In her book the Cultural Politics of Emotion, feminist scholar Sara Ahmed shows how emotions are motivational forces that can bind entangled agents together or that, equally, may drive them apart. Ahmed concludes that emotions are created in public and circulate between agents, thereby constituting the very objects who feel them [19]. As feelings are the fuel for the interplay between individual and society, their dyadic character is crucial for one’s self-formation as well as forges collective bodies. This political dimension of collective experiences undergoes an intensification in François Laplantine’s work on sensory perception. He foregrounds the tangible aspects of “experiencing together”: We literally make sense together in daily activities of eating, suffering, chatting, or, in fact, loving—a process he calls the “politics of the sensible” [20]. Combining both approaches, I aim to describe a cultural politics of the intimate, alert to both the sensing components in meaning-making and to cultural context. 

The polysemy of the term “sensible” captures both the phenomenological and epistemological aspects of perception and meaning making. To be sensible is to be tangible or noticeable, and at the same time reasonable and intelligible. Adding a materialist nuance to the social-constructivist tendency of anthropology, emphasis lies neither on being (structure) nor doing (agency) but on sensing and embodying one’s acts, thus feeling as structuring principle. 

Attuned to the semantics and pragmatics of emotions, Intimate Connections seeks to mobilize this link between individual perception and the social collective. As transmitting forces, emotions prompt negotiation and open the possibility for creative action. Intimacy poignantly captures the interpersonal, intersubjective orientation of emotions that communicate between, even consolidate the typical polarity of socio-cultural conditioning and people’s agentive potential. So does love. It manifests between people, and, as the book’s protagonists from Gilgit-Baltistan help us to see, is not only felt spontaneously but is actively forged through intimate interactions. Politics of the intimate live up to people’s efforts to navigate their emotional connections within the (un)conscious constraints of a multipolar meshwork shaped by historical, ideological, and societal discourses.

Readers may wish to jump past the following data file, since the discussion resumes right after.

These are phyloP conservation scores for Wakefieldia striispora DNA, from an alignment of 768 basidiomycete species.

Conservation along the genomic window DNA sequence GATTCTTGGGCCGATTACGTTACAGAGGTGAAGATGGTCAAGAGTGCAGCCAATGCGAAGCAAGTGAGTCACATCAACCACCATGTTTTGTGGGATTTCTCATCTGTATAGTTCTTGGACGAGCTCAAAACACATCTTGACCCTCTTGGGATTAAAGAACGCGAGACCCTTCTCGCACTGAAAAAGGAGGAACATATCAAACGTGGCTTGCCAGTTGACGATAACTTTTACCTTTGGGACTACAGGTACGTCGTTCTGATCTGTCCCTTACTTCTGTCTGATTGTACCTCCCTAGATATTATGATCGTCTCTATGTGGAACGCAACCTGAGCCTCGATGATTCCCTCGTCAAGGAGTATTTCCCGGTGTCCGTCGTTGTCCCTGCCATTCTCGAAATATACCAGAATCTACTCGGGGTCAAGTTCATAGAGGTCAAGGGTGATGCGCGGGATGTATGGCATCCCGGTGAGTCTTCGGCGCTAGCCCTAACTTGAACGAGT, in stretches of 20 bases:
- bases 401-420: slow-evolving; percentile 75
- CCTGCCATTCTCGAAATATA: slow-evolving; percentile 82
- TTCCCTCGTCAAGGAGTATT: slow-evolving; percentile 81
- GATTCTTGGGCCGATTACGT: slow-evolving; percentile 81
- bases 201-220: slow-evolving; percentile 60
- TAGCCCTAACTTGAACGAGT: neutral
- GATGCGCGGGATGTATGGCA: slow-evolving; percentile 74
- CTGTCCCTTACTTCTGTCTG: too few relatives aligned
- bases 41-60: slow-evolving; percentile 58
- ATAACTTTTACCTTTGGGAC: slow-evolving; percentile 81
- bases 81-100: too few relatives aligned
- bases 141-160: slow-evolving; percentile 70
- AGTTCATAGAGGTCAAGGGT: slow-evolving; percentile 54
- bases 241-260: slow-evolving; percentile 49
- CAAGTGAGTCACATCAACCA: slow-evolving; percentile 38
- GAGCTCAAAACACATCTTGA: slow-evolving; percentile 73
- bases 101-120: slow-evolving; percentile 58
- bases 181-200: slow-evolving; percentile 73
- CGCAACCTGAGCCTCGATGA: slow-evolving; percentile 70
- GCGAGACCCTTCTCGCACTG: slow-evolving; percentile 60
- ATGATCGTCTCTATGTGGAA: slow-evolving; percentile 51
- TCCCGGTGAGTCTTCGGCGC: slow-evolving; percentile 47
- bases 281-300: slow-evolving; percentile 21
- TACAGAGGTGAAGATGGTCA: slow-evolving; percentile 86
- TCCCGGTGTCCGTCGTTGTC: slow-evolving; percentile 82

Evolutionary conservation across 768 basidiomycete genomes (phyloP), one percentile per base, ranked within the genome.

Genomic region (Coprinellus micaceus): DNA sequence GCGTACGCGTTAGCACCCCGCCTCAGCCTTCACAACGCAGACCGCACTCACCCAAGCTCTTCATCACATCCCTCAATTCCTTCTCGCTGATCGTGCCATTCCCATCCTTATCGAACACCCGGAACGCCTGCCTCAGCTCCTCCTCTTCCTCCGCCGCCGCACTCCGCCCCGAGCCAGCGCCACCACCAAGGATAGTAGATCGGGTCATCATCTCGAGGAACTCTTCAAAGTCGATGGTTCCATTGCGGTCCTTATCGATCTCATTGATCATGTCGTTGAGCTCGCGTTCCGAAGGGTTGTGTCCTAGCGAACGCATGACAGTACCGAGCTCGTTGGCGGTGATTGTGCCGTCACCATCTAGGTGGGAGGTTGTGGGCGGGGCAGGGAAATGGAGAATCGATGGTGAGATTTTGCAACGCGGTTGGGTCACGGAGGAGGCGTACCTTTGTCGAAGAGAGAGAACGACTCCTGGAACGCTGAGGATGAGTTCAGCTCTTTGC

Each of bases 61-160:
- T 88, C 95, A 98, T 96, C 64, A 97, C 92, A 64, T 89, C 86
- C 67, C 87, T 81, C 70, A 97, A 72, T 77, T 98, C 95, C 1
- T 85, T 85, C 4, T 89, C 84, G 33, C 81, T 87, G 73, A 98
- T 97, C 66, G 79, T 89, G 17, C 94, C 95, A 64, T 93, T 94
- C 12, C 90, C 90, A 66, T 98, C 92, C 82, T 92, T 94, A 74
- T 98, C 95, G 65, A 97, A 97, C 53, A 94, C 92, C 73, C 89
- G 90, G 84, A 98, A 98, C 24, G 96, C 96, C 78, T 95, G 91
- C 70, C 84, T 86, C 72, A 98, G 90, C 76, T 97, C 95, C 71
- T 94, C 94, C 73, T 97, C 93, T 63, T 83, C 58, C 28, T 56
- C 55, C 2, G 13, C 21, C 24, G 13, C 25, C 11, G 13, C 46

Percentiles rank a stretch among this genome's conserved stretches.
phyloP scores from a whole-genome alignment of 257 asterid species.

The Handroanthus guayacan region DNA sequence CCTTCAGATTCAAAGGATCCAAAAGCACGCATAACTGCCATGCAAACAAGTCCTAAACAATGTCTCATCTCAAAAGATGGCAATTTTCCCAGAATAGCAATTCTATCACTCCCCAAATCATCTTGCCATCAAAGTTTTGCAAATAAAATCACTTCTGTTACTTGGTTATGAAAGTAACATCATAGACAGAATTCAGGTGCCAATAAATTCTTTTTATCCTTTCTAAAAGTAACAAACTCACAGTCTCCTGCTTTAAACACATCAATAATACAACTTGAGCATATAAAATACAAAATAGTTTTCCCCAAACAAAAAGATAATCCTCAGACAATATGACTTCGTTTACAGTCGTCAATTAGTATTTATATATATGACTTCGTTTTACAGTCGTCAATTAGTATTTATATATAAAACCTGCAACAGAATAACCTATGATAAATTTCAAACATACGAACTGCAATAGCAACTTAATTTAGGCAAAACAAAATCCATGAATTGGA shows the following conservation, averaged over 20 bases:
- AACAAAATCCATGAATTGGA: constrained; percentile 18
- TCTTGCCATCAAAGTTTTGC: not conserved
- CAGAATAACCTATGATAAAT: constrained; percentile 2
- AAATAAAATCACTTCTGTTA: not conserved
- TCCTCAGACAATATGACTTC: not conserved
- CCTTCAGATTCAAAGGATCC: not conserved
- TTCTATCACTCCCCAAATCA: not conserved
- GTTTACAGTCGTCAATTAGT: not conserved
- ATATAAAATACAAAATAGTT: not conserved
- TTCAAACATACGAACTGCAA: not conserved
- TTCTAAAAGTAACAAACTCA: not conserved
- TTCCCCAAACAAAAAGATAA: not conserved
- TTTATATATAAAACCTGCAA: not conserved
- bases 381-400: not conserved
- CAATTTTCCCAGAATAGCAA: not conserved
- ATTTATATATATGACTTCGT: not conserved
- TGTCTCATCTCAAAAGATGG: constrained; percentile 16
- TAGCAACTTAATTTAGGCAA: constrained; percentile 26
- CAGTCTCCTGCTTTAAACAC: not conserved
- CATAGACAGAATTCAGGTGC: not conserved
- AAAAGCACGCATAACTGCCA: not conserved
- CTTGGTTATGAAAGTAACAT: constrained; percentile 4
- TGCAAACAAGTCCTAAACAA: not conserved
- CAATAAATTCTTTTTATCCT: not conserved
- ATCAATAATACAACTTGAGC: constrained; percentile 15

A young woman from Gilgit’s suburbs, who had recently moved to her husband’s, testified on the social dimension of a very private bond of intimacy:  

“When we suddenly got engaged, I didn’t know anything about him [my husband]. It would have been really difficult to adjust in his house like that. But we started talking on the phone, sometimes went out and met each other, so that we got used to each other.” 

Couples increasingly use mobile phones to bond before their marriage is fully implemented. This way, they are better prepared for their life together, which is especially important for a bride arriving in a new family: an intimate complicity with her husband can disempower her in-laws. 

Young women today also embody sharm but as they actively forge conjugal intimacy with their future spouses, they renegotiate such emotions. Depending on their individual personalities and domestic environments, couples who communicate before they live together contribute to shifts in gender relations. They mobilize the rhetoric of love for more mutuality and equality, build their confidence through small successes and make subtle demands – romantic love as grassroots project of emancipation within the family. 

If you’re interested in purchasing Intimate Connections: Love and Marriage in Pakistan’s High Mountains, please find more information and promotional codes here.

About the author

Anna-Maria Walter has worked on the anthropology of emotions, gender relations and mobile phones in the high mountains of Gilgit, northern Pakistan. After completing her PhD at LMU Munich, where she also held a lectureship, she is now a postdoctoral researcher at Oulu University working in the interdisciplinary EU-Russian project CONTOURS.

In her current research, Anna-Maria works on perceptions of mountain landscapes in the Himalayas and the Alps, the socio-ecological dimensions of Alpine ski touring, digital anthropology and conceptions of the self through social media use – for more on that see her latest article in the American Ethnologist. She can be reached on: Anna-Maria.Walter@oulu.fi